Category Archives: Teaching children about the end of life

Our children know very little about the natural cycles of life. As a society and as families we must do a better job educating them.

“The most significant variable of a relatively uncomplicated bereavement period or a prolonged and
tragic mourning depends to a great deal on the relationship the child and the parent had, on the old unresolved conflicts they carried within, and on the level of communication they had. Last but not least is the mourner’s early experiences with death and loss.”

~Elizabeth Kubler-Ross, MD

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She cried as she held the baby bird. I cried as I held her (my daughter), after all she was my baby
too.

My daughter’s attempt at rescuing and feeding the baby bird who had fallen out of it’s nest had failed. The bird had become weak and then collapsed this morning during feeding. Now it was dying. Continue reading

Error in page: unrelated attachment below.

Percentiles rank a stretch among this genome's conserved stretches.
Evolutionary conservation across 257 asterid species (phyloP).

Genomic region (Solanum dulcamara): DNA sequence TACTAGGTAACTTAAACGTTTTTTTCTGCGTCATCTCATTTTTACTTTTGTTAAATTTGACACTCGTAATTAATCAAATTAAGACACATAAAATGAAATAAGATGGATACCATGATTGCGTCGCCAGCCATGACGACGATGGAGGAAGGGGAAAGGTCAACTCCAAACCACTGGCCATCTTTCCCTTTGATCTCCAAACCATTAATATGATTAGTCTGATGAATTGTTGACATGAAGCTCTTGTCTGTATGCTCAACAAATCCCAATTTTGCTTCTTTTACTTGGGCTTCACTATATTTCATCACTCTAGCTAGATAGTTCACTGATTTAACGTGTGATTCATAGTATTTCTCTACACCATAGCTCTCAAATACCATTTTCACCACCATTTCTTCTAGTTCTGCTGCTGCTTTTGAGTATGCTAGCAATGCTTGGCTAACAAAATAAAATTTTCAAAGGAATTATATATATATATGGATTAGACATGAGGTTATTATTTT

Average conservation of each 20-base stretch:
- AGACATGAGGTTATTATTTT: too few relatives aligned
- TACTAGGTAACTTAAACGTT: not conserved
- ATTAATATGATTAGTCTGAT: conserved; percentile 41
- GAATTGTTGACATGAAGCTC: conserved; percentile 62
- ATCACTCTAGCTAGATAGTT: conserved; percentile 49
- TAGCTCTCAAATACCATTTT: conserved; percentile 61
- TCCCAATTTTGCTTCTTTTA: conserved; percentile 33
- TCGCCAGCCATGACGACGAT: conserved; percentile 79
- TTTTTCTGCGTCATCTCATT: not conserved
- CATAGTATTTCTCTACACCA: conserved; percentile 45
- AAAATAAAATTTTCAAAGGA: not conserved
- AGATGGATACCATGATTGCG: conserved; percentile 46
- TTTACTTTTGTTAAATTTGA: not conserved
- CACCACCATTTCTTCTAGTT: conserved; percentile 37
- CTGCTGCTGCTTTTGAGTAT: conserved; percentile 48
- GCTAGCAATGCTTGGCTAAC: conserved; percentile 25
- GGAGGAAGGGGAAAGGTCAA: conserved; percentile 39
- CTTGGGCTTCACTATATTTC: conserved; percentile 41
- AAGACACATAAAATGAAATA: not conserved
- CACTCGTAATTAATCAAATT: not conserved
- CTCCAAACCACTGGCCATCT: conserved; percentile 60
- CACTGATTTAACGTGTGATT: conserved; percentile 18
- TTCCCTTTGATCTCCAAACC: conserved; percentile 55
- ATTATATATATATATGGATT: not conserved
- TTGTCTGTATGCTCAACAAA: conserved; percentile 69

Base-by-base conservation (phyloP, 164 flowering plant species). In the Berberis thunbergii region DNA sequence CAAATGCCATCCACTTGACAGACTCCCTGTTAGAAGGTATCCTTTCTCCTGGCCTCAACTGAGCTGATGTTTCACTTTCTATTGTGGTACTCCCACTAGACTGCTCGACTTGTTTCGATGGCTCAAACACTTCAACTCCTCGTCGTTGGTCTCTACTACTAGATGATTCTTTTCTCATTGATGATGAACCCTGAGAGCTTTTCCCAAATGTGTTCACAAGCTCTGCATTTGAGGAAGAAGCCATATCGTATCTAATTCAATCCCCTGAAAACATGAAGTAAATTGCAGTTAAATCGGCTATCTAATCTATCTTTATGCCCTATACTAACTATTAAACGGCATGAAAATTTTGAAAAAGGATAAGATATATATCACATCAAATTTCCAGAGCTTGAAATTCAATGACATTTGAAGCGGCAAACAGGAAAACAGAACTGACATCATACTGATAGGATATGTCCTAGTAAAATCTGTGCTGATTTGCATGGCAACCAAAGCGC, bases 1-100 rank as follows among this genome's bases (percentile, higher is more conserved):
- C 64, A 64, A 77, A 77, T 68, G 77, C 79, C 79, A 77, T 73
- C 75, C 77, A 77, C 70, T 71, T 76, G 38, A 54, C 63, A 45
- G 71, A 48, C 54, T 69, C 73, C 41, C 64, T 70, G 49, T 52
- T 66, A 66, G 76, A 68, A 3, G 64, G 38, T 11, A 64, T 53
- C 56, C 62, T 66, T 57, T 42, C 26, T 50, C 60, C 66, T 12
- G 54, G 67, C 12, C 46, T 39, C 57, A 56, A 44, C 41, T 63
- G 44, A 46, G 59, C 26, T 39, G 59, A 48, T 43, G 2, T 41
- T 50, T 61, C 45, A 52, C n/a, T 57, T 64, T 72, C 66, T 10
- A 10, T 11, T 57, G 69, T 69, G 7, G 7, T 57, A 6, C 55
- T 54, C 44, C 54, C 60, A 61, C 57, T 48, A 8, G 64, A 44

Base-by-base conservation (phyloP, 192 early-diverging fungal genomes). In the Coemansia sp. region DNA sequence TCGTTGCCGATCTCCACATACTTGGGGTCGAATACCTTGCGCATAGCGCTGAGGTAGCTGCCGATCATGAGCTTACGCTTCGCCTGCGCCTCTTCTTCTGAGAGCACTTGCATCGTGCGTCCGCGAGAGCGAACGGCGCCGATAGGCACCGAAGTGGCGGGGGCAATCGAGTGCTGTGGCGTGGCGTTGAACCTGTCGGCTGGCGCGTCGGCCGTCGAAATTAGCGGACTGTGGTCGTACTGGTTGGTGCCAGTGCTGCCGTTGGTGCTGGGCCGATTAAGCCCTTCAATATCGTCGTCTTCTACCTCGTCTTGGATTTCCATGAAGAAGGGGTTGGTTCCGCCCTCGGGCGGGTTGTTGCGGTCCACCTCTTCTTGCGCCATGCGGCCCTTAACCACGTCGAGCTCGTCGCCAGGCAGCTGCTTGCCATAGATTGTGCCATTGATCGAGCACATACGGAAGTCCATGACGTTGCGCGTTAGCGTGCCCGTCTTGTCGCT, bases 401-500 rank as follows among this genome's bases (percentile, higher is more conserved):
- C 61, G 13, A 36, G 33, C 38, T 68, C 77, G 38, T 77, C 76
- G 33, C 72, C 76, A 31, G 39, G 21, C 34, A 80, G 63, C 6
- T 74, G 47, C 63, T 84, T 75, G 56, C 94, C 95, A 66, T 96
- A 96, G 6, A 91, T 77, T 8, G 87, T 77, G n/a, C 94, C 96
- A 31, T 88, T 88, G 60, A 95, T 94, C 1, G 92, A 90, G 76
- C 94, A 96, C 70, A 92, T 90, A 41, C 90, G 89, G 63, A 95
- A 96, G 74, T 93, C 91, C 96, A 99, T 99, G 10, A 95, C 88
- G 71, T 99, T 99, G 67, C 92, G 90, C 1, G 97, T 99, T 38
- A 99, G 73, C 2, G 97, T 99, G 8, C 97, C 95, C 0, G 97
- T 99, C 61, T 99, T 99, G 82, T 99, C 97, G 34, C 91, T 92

Last week we introduced the idea of “fighting” or “embracing” death. We examined the definitions of death and dying, as well as the scientific, pharmaceutical, technological, TV-Hollywood, and musical contributions to our stereotypes. Now, let’s look at some of the remaining sources of death stereotypes, and read the author’s compelling personal story led to his present approach to life and death. Continue reading

(If you are not religious or are atheist, please do not be dissuaded from reading this article by the title:)

We just had a member of our congregation die relatively unexpectedly. He was in his early 50s and a father of 6. (That’s a big equation.)

My religious job is to teach our youth (teenager) Sunday School class, when I am not working in the ER or traveling to lecture. So, in this regard, today was like most other Sundays- I had gotten up early to prepare my lesson for the day. The problem was, the lesson wasn’t relevant for the day…meaning the death of this man was on everyone’s mind, and two of his children were in my class. Continue reading